Associated Press

One ESPN columnist has made it more than clear lately.

He (hearts) Chris Paul.

Way more than he likes Deron Williams.

Bill Simmons seems to be on a mission: "The Sports Guy" wants NBA writers, basketball experts, "Saved by the Bell" fans, everybody, to stop pretending Williams belongs in Paul's league.

And he wants the comparison craziness to end now, please.

For the second time in a week, the columnist/Paul Fan Club President wannabe(?) chided others for even suggesting that the young NBA stars and Olympic teammates' talents are close enough to be debate-worthy.

"By the way, we need to stop comparing Williams to Paul. It's just dumb," he wrote in his fantasy basketball player preview. "This is not Pacino versus De Niro. This is not Brady versus Manning. This isn't even Morris versus Slater. Williams has a chance to go down as one of the best point guards of his generation. Paul has a chance to go down as one of the best 25 players ever. Big difference."

Not even akin to "Morris versus Slater" — that great Saturday morning teen tube rivalry, eh?

Ouch. Where's Mr. Belding when you need him, Jazz fans? Well, at least Simmons didn't compare Williams to Screech.

Then again, he still might. In the current "ESPN The Magazine" issue, Simmons says the Paul-Williams debate is "like comparing Pearl Jam to Stone Temple Pilots. Don't waste your time."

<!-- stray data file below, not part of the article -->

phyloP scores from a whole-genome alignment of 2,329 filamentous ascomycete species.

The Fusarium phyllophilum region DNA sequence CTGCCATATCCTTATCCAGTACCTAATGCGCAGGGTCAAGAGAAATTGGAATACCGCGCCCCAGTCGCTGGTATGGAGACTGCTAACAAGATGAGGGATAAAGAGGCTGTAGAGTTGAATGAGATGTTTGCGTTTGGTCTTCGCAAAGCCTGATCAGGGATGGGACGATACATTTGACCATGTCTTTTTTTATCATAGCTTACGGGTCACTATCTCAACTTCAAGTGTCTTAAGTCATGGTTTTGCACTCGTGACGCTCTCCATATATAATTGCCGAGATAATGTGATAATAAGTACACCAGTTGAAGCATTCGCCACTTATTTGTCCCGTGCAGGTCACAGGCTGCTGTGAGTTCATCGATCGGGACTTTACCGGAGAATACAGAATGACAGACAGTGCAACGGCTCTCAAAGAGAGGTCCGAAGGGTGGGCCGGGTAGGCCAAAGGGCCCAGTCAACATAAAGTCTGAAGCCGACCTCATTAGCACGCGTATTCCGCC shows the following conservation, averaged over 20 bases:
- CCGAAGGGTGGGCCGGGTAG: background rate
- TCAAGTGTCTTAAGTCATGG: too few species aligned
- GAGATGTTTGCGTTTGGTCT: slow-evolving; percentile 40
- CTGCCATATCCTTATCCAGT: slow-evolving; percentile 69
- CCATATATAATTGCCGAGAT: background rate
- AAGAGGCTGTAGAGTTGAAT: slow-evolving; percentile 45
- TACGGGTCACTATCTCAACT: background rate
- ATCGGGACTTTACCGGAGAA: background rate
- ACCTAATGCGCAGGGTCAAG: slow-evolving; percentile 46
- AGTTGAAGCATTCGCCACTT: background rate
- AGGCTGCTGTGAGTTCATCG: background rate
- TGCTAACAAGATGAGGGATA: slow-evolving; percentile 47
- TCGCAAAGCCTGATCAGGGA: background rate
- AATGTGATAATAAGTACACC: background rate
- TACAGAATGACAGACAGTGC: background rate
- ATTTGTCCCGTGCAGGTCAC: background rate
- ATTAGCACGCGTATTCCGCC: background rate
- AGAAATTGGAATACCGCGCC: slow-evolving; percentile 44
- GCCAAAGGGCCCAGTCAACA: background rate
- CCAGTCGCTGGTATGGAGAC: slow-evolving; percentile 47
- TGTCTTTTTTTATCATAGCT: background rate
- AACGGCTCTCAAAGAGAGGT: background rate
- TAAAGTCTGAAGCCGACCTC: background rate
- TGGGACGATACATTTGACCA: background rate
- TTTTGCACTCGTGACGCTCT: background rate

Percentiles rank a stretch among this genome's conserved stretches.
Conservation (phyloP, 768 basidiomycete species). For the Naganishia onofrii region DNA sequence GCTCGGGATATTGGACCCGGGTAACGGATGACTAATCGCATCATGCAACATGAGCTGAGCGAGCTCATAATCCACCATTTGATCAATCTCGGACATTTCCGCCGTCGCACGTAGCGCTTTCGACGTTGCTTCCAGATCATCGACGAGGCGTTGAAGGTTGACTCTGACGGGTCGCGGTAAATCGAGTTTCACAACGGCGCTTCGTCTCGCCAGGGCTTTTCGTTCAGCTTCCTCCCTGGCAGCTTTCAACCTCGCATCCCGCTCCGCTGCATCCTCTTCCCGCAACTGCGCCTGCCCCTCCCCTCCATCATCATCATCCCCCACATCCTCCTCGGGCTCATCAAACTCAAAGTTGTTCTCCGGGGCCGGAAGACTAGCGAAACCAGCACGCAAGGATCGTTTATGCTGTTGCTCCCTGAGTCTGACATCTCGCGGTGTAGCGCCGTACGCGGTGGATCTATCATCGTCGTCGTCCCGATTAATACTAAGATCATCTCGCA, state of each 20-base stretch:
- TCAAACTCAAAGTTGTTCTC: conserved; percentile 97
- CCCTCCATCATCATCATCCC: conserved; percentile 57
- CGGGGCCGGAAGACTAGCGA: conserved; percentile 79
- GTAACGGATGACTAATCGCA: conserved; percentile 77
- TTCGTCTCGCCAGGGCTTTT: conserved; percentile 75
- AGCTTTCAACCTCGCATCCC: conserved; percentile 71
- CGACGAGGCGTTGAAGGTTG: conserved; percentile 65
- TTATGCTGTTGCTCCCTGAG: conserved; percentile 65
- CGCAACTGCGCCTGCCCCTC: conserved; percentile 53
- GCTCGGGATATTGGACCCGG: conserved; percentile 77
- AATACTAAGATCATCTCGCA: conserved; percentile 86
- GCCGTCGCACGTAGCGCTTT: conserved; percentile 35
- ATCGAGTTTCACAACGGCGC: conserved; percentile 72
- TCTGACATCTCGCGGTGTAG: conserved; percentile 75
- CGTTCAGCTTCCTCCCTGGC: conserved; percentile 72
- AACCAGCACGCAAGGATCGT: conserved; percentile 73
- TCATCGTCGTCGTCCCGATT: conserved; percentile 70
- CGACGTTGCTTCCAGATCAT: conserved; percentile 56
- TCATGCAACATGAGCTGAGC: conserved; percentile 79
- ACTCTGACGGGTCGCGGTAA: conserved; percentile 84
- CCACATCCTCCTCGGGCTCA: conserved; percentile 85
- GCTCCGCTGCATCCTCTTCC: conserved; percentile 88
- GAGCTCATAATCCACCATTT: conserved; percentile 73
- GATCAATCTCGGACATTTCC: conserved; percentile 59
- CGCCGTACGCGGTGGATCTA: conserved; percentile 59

By his logic, you'd be better off debating which marooned woman on Gilligan's Island was hotter: Ginger or Mrs. Howell.

DAY OFF: The Jazz didn't practice Sunday but will get back at it this morning in preparation for Wednesday night's NBA season-opener against the Denver Nuggets at EnergySolutions Arena.

FOND FAREWELL: Former Syracuse standout Gerry McNamara had nothing but good to say about how he was treated in Utah by management and players during his stay here this fall. The point guard, who was waived Saturday, especially enjoyed working with the three point guards — Williams, Ronnie Price and Brevin Knight — the Jazz kept on their roster.

"They're locked up. They've got three guys that are great players and all three of those guys are capable of running a team as well as anybody. It's a good experience for me to be around guys like that — not just any guys — but guys that have been in the league and have done it.

"For someone like me who hasn't played in the NBA and is trying to, to be around guys like that and try to pick their brain and see what they do that makes them successful is a good experience."

Read more about McNamara on the Jazz blog at